haibun
A Quarterly Journal of Contemporary English Language Haibun
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December 2005, vol 1 no 3

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Margarita Engle

 

THE PEACE DOVE

One evening during the season of weddings and graduations, she appears in our back yard between one neighbor's pecan grove and another's eucalyptus woodlot. She flies around my husband's head while he drives a tractor, mowing weeds. Her delicate white body, fragile wings, and the distinct black circle around her neck are startling enough to make him stop the tractor. The dove lands at his feet. She seems to be delivering a message, or asking for a home.

magician's dove
circling my husband's
straw hat

We feed her birdseed and watermelon. She is not afraid of our dogs. Her gentle call is a mystery. No wonder her species has been a favorite cagebird since ancient times. She is the turtledove of The Song of Solomon and The Twelve Nights of Christmas, an Old World native so thoroughly domesticated that she retains no homing instinct at all, and no natural fear of predators. She cannot find wild foods, or survive outdoors. She requires a home, tender care, love.

laughing dove
no way to translate
the sound of wings

We decide that she must have gotten lost after a wedding or graduation ceremony. It must be a case of mistaken identity, one helpless turtledove released along with dozens of larger, more self-sufficient homing pigeons. She could be male, but I choose to think of her as female, perhaps because in Spanish her name is paloma, a feminine word, making all doves female, at least in name. I become fascinated by her names. Dove means diver. This species is called the magician's dove, laughing dove, or ringnecked turtledove. The latter is a Latin echoic of her soft chuckle, tur-tur, not a reference to hard-shelled reptiles. She is also known as the peace dove, the one Noah sent flying from the ark.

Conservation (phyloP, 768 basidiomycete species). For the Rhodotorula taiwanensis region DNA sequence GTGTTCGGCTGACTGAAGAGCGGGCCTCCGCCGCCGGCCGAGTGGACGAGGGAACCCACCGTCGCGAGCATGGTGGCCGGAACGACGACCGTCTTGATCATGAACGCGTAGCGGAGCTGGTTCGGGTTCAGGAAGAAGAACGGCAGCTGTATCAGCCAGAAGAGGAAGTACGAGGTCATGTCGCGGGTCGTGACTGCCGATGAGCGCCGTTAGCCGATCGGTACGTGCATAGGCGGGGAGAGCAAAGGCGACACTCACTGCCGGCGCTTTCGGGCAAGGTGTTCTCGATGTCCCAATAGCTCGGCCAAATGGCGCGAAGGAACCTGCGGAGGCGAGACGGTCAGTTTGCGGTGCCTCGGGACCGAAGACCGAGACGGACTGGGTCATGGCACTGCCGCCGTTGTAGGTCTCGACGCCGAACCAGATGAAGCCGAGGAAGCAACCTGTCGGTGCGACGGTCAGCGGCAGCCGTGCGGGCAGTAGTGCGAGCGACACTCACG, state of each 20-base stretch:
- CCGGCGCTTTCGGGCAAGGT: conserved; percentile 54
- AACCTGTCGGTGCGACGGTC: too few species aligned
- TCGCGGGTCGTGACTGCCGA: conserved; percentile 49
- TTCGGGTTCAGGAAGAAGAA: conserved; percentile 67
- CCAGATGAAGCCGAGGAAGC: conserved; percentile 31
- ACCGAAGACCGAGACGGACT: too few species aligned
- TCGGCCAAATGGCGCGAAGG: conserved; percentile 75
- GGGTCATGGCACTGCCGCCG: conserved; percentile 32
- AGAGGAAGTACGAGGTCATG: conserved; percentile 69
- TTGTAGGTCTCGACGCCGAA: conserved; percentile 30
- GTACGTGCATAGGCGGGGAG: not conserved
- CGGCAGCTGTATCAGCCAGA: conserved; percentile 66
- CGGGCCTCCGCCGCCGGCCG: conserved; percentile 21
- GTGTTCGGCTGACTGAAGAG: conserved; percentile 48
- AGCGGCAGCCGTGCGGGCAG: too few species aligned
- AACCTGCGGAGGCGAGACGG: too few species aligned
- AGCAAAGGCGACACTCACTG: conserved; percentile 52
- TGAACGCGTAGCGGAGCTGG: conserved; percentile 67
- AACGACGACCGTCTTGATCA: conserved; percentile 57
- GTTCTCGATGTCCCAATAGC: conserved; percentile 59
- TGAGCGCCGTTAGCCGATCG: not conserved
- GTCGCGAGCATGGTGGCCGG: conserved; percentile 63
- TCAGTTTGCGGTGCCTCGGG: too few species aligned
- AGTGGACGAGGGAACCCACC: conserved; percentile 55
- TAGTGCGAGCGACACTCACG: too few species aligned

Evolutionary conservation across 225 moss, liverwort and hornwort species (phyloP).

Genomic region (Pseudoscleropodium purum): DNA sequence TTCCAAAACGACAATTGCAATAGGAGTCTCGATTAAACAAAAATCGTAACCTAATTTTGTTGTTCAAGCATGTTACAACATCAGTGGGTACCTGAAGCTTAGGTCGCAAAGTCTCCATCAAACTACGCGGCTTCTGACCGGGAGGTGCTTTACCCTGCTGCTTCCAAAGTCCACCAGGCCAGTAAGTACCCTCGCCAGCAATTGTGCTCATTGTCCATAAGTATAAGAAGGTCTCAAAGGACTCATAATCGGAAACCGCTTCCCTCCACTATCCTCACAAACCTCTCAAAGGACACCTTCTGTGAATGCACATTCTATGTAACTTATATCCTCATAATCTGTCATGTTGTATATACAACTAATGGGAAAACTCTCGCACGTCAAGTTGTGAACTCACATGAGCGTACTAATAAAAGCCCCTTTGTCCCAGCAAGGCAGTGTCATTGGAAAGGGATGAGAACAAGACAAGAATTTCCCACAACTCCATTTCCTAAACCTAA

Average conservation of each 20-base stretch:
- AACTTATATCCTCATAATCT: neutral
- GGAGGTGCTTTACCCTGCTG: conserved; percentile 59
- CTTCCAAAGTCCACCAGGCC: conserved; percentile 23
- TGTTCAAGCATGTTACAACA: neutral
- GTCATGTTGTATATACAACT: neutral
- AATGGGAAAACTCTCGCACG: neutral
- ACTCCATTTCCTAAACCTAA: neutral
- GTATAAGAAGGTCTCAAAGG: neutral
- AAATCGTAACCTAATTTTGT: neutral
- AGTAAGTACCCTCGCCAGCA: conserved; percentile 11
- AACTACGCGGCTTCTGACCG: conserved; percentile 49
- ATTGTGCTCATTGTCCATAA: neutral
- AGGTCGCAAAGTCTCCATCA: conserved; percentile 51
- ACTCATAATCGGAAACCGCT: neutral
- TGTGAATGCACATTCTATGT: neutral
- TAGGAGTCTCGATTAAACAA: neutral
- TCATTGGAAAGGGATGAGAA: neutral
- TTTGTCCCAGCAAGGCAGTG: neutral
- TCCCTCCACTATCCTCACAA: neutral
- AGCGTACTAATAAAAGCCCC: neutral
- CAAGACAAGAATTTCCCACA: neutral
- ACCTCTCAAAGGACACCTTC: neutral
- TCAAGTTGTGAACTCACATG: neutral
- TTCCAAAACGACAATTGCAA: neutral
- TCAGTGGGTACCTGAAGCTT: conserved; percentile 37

She needs a home. We try luring her into a butterfly net. Suddenly she is playful. She rises away from us, then lands in a neighbor's orange tree. The last time we see her she is fluttering on a branch, gazing down at a Father's Day barbecue. She seems to be enjoying the mariachi music, the fragrance of spicy cooking, the festive crowd.

A family gathering strikes me as the perfect place for her to linger safely. The neighbors have not yet looked up at the tree above their picnic table. For now, the visiting peace dove remains unnoticed, as if invisible. Yet somehow, she seems to feel welcome. Perhaps she is home.

peace dove
perched on a branch
dancing

 

 

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